Posts Tagged ‘London’s Greatest Lovers’


Setting: England, 1855

As the black sheep second son of an Earl, Stephen Lyons has gained a reputation in the art of seduction, but when his wicked ways result in scandal, he joins the army to redeem himself. On the battlefield, he proves courageous . . . until he is seriously wounded. Returning home to recover, he discovers he can’t remember the angelic beauty who arrives at his doorstep, his babe nestled in her arms.

Mercy Dawson will risk everything to protect the son of the dashing soldier she once knew and admired. When Stephen offers to do the honorable thing, she is determined that London’s most notorious gentleman will desire her and no other. But Mercy fears that what began as an innocent deception could destroy her dreams and their blossoming love if Stephen ever learns the scandalous truth . . .

They are masters of seduction, London’s greatest lovers. Living for pleasure, they will give their hearts to no one . . . until love takes them by surprise


Lorraine Heath is one of my favourite authors because whenever I pick up one of her books, I am always assured of an outstanding historical romance. PLEASURES OF A NOTORIOUS GENTLEMAN, the 2nd book in her London’s Greatest Lovers series, is a passionate and moving story of two deeply wounded people who find happiness through the healing power of love.

One of Ms Heath’s greatest strengths is her ability to create in depth characters that appeal directly to the emotions. The torment Stephen endures because he can’t remember the events of the past two years is captured so well and gives him a vulnerability which is very touching.

But his eyes – his beautiful blue eyes – had changed the most. They held such an incredible bleakness when he looked at her that she almost wept. His wounds went much deeper than his flesh; they had penetrated his soul.

The war has changed him. Gone is the irresponsible, womanizing rogue from Passions of a Wicked Earl to be replaced by a man prepared to take his responsibilities seriously and marry Mercy. It takes him a little longer to bond with his son, John but, when he does, it’s a poignant moment.

She transferred the child to Stephen’s waiting arms. Not once did John release his firm grip on Stephen’s finger. His throat knotted, Stephen forced out the words. “Hello, John. You and I are going to have quite a time of it, aren’t we?”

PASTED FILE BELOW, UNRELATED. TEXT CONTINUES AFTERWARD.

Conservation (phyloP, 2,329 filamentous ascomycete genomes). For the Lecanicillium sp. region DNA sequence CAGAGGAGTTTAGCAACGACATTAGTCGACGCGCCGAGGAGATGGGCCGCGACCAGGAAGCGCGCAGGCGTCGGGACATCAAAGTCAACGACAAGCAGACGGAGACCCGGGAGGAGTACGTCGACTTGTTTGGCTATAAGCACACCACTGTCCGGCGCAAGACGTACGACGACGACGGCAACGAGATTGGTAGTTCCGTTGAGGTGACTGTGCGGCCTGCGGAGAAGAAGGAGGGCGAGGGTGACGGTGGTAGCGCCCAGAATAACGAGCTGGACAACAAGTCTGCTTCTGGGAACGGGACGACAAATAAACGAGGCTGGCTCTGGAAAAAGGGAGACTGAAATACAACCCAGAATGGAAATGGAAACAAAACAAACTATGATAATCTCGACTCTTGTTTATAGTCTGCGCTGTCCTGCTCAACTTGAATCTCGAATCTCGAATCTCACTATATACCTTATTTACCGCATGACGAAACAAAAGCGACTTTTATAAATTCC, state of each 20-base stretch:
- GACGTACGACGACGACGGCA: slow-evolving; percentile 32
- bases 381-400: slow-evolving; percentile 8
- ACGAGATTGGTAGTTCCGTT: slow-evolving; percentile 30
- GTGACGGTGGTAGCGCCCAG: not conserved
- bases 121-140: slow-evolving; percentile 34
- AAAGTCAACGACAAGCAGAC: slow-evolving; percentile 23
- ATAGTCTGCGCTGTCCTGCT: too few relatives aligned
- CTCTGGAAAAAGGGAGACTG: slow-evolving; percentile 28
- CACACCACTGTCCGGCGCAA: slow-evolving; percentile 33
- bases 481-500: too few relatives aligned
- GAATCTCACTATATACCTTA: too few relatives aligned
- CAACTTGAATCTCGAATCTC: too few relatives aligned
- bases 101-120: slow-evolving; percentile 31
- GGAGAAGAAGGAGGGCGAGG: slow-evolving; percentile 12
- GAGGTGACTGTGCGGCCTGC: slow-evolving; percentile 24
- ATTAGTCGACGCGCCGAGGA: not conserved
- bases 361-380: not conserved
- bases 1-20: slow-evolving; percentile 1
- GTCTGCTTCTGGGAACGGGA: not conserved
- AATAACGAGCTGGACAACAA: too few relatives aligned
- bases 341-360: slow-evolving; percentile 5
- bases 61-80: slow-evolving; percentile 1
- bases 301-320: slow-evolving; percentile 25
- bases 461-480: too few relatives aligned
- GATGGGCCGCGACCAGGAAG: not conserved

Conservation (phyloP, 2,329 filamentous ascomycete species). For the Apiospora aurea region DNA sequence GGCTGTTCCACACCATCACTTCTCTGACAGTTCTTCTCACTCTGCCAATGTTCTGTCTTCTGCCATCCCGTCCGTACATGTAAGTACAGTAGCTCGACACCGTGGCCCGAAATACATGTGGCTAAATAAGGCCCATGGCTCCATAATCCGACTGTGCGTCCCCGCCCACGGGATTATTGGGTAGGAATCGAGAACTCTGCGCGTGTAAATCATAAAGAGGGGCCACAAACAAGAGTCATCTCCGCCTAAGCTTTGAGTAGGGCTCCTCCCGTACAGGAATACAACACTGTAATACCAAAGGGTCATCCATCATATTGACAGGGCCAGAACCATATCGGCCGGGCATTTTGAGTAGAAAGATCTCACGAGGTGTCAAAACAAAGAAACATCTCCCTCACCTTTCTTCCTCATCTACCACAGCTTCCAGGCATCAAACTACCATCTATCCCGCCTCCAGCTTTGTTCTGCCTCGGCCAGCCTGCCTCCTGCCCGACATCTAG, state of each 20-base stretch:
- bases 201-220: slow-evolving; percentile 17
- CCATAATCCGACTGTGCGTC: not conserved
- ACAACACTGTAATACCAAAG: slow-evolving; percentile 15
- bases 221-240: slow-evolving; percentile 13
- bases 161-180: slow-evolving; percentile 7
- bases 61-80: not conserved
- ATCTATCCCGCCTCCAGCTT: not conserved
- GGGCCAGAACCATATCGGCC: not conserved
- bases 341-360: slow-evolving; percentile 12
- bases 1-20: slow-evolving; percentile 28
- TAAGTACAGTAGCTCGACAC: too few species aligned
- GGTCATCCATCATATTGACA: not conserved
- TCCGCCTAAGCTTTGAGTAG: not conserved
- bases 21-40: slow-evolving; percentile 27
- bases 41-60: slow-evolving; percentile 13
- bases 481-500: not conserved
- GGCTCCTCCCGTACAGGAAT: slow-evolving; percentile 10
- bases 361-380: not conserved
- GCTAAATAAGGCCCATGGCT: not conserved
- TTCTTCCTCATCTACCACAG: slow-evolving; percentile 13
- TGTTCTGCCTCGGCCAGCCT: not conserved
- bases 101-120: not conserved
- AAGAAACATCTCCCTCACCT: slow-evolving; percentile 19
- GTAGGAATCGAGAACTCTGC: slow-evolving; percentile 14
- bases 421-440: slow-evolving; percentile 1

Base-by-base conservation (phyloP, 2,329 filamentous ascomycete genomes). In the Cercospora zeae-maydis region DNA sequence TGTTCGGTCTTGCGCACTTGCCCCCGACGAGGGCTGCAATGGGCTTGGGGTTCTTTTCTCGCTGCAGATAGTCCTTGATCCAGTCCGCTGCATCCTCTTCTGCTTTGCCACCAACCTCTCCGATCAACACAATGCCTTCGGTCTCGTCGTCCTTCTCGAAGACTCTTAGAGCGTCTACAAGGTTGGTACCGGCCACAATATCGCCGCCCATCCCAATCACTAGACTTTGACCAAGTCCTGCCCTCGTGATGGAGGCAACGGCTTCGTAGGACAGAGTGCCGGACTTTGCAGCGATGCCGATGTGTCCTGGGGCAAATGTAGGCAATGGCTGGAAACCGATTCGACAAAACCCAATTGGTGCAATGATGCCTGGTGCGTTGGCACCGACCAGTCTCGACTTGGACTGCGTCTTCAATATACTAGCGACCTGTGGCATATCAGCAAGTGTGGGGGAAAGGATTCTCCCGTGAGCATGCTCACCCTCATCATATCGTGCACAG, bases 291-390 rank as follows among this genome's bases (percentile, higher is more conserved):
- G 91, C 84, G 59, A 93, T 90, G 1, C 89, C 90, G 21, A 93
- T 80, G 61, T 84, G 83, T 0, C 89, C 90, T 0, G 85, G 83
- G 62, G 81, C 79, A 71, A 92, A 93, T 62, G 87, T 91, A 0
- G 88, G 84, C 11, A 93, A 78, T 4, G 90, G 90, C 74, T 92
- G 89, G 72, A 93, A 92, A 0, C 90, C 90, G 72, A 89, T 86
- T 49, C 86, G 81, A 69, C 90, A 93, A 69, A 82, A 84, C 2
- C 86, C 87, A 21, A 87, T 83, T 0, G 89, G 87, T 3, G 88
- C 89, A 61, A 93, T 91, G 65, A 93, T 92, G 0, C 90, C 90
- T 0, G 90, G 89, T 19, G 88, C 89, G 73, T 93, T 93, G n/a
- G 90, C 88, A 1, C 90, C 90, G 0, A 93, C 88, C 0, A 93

The boy blinked up at him, a question in eyes of blue, a shade that mirrored Stephen’s. “Who the devil are you?”
“I’m your father.”

Mercy is gentle, courageous and loving and just perfect for Stephen. Her own experiences of war allow her to understand him in a way his family can’t. Her tenderness and compassion are exactly what he needs to heal his troubled soul. She’s not perfect and doesn’t always make the right decisions. I did not agree with her keeping the truth from Stephen but I understood that she was driven by her love for Stephen and John and her fear that she might lose everything she held dear.

Their journey to happiness is passionate, poignant and, at times, heart-rending as they struggle to overcome the obstacles that lie in their path. But the final affirmation of their love is well worth waiting for.

Before she could protest, he took her in his arms and kissed her deeply while the world looked on. With his reputation, no one even raised an eyebrow. But Mercy knew the kiss symbolized much more. It was a celebration of their life their love.

Ms Heath brought to vivid life the harsh realities of war and I was pleased that she chose not to take the easy option as regards Stephen’s amnesia.

I love the secondary characters; Stephen’s younger brother, the Duke of Ainsley who exudes power and authority and demonstrates a maturity well beyond his years; Stephen’s mother, the Duchess of Ainsley who loves her sons and wants their happiness and her young lover, Leo who obviously loves her to distraction. I was also pleased to see the rift between Stephen and his older brother, the Earl of Westcliffe healed.

I’m looking forward to reading Ainsley’s story in the final book in the series, Waking Up With the Duke




Read March 2012

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Official Blurb

Known throughout for his prowess in the bedroom, Morgan Lyons, the eighth Earl of Westcliffe, cannot forgive an unpardonable affront to his honor. Discovering his young bride in the arms of his brother was a staggering blow–so he banished the beautiful deceiver to the country and devoted himself to the pursuit of carnal pleasure.

Claire Lyons was an innocent, frightened girl on her wedding day, seeking chaste comfort from a childhood friend. Now, years later, she has blossomed magnificently and has returned to London with one goal in mind: the seduction of her notorious husband. Unskilled in the sensual arts, she burns nonetheless for the kisses too long denied her. And she has but one Season to win back the heart of the rogue she betrayed.

They are masters of seduction, London’s greatest lovers. Living for pleasure, they will give their hearts to no one . . . until love takes them by surprise